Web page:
TREES & Plants

Grants available to replace trees lost to EAB

Many Illinois communities have suffered devastating losses of ash trees due to the sweeping infestation of the emerald ash borer (EAB). Now, local governments in the historic Lake Michigan watershed can apply for funding to replace trees through The Morton Arboretum’s Community Trees Program.


Grant Application and Guidelines.pdf

Application deadline is June 1, 2014.


The Arboretum is administering $225,000 in matching grants for tree replacement in Illinois from the US Department of Agriculture’s Urban and Community Forestry Program and

Federal grants can partially fund new trees to replace ashes lost to the emerald ash borer.
Forest Health Cooperative Program. The funding only is available to communities that are located partly or entirely within in the historic Lake Michigan watershed, because it is specifically directed toward Great Lakes restoration through the Great Lakes Restoration Initiative (GLRI).

The goal is to restore the tree canopy with a diverse range of long-lived tree species that will contribute to clean air and clean water, reduce erosion and stormwater runoff, lower energy demands, provide wildlife habitat, and make communities more enjoyable and attractive for residents.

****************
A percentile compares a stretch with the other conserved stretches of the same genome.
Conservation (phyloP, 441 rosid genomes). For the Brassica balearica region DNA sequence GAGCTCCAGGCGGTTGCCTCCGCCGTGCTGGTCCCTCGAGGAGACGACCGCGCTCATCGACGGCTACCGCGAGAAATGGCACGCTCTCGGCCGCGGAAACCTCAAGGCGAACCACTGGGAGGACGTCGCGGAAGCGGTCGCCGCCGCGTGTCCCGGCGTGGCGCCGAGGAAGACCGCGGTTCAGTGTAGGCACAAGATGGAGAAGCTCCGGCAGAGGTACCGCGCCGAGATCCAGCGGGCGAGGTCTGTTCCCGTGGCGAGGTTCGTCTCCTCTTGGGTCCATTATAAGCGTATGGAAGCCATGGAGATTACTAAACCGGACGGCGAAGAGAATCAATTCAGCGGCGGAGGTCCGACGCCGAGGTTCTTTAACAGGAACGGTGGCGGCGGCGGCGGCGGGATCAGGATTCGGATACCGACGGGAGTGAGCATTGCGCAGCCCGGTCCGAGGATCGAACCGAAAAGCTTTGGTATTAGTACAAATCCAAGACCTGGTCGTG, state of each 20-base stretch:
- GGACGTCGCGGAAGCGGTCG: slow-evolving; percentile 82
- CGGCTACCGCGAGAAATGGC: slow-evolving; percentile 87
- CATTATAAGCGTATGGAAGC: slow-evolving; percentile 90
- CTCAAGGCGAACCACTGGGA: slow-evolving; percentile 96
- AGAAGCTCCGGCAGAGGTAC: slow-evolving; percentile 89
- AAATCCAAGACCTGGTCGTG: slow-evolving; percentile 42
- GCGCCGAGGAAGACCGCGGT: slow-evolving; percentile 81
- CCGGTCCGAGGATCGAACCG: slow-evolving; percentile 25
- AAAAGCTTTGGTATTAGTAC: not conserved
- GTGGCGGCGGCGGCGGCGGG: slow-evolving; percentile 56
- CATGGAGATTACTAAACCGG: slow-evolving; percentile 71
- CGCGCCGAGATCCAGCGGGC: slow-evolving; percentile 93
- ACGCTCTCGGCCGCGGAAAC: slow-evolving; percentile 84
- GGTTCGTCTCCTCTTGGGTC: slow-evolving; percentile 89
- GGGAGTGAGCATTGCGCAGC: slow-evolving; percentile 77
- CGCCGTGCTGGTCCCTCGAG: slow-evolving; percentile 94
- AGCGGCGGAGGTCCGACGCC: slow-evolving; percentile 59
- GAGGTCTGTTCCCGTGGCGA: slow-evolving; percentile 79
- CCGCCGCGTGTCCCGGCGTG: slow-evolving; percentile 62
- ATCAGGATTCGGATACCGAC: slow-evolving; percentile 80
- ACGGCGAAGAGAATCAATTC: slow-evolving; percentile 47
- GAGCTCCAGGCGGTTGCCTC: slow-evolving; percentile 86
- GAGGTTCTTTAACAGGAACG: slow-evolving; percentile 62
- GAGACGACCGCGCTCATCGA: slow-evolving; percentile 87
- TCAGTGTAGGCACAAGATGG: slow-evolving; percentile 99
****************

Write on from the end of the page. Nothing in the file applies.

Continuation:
Communities must match the grant funding on a 65 percent/35 percent basis. This match may be in-kind (for example, municipal staff or volunteer labor) or cash.  For example, for a $3,000 project, grant funding of $1,950 would have to be matched by $1,100 from the local government’s own budget.

Illinois municipalities, park districts, counties, and other local governments may apply. The maximum grant amount is $30,000 for communities with populations larger than 26,000, $20,000 for communities between 10,000 and 26,000, and $10,000 for communities with populations under 10,000. Local govenrments that have previously received funding from this program are not eligible.

The new trees must replace trees lost to emerald ash borer. Communities that apply must have or, during the course of the funded project, must develop an Emerald Ash Borer Management Plan. To build a diverse, healthy, resilient community forest, the projects must be structured to avoid overplanting any one species and to provide for proper planting and long-term care of the trees. 

Technical assistance is available in writing the grant, developing an Emerald Ash Borer Management Plan, and outlining a strategy for tree planting.

Grant proposal workshops will be held in March and April for officials of communities who interested in applying.  For dates and locations, as well as questions about the program, contact the grant administrator:

Lydia Scott, Community Trees Program Manager
The Morton Arboretum
4100 Route 53
Lisle, IL 60532



Communities must be fully or partially within the historic Lake Michigan watershed. Download a .pdf map:

Watershed Map